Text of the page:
What You Don’t Know About Casting Sites

[Headshot Photos by Vanie]

We all know acting headshots are submitted digitally…

and since the thumbnails online become really really small when casting directors are scrolling through thousands of submissions, the smartest thing to do is to shoot close-ups. Pretty obvious, right?

You don’t want your face getting lost in the thumbnail, which is sometimes the ONLY thing casting directors see unless they click on your profile. One exception to this rule is the commercial fitness look which requires a 3/4 shot because they need to see you’re fit!

Jianna Bergen: Student /Chris Ansoff: BBQ Dad

Mirlande Amazan: Hip Urban / Upscale Business / Blue Collar

Joe Capucini: Blue Collar / Edgy Mob or Villain

HOWEVER, because headshot photographers already know these rules, and crop in-frame as they photograph you, it’s important you don’t make the mistake of additionally cropping your photo after you upload to casting sites, you know, with that little tool they have to bring the crop closer?

When you do this, you completely lose any negative space which allows the viewer to identify your character. This is because once uploaded, your photo automatically gets cropped because the aspect ratio of the box it uploads to, is smaller than the aspect ration of the image straight our of a DSLR.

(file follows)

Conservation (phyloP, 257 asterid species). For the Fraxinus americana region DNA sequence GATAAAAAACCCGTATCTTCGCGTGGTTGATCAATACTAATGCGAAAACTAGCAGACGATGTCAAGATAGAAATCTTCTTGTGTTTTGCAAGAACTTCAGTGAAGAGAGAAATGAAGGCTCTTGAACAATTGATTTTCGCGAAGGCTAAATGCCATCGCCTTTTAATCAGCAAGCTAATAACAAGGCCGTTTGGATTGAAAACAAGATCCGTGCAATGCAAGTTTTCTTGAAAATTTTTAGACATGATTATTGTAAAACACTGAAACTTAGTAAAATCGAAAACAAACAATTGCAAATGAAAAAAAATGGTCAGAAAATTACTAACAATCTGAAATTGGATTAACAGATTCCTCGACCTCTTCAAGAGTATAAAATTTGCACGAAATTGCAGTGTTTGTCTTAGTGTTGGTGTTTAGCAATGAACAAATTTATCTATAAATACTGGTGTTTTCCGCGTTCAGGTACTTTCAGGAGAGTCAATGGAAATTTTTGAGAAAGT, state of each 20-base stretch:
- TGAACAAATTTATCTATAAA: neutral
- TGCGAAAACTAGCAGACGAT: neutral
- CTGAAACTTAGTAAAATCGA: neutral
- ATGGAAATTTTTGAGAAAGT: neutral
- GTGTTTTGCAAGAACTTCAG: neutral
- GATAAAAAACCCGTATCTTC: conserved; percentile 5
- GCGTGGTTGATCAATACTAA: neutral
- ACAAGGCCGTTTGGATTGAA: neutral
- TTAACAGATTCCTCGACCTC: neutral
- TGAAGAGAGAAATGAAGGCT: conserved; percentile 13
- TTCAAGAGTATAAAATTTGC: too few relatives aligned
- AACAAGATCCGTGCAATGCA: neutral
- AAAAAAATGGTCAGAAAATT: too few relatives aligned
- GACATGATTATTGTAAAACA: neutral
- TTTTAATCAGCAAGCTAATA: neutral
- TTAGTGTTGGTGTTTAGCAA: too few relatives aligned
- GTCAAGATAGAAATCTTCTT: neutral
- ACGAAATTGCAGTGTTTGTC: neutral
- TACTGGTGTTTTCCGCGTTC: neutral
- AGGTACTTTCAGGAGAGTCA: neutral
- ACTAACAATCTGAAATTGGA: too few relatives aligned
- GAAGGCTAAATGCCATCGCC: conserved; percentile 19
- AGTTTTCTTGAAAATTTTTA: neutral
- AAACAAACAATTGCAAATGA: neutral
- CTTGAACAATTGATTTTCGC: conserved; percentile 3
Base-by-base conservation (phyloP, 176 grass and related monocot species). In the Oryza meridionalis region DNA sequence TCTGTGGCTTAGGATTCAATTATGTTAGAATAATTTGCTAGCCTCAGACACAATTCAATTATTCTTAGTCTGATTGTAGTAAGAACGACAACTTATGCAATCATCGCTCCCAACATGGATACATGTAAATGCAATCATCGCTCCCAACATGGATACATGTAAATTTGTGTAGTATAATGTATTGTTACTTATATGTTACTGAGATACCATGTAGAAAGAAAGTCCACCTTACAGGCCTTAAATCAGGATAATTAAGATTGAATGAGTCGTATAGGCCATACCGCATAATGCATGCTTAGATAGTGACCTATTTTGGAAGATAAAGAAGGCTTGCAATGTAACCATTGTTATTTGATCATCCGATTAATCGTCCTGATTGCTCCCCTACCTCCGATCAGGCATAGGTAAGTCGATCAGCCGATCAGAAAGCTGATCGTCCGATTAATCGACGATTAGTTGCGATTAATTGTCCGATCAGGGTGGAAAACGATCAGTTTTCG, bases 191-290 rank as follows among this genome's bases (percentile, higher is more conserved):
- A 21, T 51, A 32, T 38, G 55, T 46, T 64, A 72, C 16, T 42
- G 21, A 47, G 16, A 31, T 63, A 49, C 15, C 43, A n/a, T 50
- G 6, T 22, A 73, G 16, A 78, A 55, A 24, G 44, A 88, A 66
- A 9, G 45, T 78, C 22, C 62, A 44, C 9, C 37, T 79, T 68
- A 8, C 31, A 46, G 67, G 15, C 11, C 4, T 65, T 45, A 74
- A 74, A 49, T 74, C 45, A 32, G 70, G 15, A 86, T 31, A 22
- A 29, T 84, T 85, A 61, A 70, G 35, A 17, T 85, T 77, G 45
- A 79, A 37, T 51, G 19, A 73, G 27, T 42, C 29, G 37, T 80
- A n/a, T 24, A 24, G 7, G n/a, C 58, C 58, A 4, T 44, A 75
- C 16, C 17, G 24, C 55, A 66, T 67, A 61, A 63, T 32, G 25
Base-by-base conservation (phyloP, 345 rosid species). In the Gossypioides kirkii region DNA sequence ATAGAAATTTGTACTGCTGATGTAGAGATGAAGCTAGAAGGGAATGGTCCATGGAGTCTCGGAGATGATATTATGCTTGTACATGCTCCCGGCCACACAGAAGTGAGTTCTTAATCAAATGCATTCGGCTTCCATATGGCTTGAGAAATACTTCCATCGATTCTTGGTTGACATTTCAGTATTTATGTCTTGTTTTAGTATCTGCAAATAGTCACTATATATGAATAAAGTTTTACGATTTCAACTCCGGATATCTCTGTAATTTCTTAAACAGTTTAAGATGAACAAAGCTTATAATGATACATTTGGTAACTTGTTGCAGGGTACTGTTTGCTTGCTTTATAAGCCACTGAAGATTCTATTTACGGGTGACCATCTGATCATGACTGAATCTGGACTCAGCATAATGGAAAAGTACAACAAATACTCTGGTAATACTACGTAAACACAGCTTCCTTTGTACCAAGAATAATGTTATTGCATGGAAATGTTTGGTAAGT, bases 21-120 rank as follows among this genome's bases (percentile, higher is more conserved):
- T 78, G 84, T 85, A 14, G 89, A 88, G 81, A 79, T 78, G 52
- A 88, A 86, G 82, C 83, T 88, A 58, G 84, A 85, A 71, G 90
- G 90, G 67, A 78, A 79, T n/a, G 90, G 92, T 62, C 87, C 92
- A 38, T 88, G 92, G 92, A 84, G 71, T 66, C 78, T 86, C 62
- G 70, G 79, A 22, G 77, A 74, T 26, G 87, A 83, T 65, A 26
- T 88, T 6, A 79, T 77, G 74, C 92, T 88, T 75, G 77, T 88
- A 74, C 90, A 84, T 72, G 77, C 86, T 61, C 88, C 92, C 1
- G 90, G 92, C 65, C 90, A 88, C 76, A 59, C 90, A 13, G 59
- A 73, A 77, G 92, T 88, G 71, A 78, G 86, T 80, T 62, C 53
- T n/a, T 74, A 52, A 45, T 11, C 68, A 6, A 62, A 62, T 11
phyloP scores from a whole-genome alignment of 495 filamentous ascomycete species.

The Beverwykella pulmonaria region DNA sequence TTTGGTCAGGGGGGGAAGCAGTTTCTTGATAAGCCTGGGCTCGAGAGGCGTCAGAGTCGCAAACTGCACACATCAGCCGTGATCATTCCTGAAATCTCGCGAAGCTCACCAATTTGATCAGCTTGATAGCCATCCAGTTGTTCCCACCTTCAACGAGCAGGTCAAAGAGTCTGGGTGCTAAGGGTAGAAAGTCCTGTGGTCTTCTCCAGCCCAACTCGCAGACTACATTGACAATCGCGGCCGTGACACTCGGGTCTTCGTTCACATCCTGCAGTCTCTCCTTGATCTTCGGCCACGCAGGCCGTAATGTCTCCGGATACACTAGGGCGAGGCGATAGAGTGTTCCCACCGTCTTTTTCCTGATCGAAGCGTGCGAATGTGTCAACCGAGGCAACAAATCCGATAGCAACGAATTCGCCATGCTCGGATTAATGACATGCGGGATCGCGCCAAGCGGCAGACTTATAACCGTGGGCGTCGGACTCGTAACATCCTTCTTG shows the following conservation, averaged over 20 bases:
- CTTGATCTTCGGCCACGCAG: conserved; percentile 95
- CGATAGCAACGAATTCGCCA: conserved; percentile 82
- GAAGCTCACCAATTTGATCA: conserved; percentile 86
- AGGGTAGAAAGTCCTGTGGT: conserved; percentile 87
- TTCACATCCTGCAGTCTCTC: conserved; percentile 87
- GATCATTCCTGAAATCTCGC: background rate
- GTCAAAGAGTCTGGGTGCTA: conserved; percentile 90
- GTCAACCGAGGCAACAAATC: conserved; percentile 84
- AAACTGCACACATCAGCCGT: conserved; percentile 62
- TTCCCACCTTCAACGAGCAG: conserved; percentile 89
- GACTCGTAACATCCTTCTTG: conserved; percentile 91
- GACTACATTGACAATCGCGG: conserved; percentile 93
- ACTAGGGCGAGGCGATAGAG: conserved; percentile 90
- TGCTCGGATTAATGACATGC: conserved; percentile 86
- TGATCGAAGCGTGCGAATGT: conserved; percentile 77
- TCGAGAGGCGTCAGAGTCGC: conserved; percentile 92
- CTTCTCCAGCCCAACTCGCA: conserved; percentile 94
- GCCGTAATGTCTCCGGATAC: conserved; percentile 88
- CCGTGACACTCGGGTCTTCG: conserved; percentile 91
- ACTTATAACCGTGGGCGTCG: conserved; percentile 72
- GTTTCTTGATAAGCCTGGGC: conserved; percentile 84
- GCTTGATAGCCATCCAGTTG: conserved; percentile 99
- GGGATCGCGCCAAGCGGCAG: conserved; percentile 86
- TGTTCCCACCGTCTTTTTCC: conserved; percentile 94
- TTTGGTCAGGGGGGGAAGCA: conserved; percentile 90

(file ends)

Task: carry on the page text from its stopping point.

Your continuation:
Susan Rimmel: Heroine / Intern

Butch Hammett: Outdoorsy /Fiona Lakeland: Hipster

Most importantly, you want to leave your close up in-tact so that your wardrobe and a bit of your body is visible to clearly communicate your target market. Otherwise, there’s no point spending so much time and energy preparing wardrobe for different looks if you’re not going to allow casting directors to see your characters in whole.

Kayla Esmond: Young Professional / Edgy Down and Out

If you don’t leave your close up in-tact,

I promise you casting directors will not be able to identify your looks at all which makes it that much easier for them to move on to the next photo.

Your face alone can not say Young Dad vs. Detective. You need to leave some context in place, a bit of clothing, backdrop and body language.

Don’t cause friction, make it easy for them to say yes to you!  Comment below if you agree.

Shani Atias: Fahionista / Girls’ Night Out

Jenni Wu: Office Girl / Heroine


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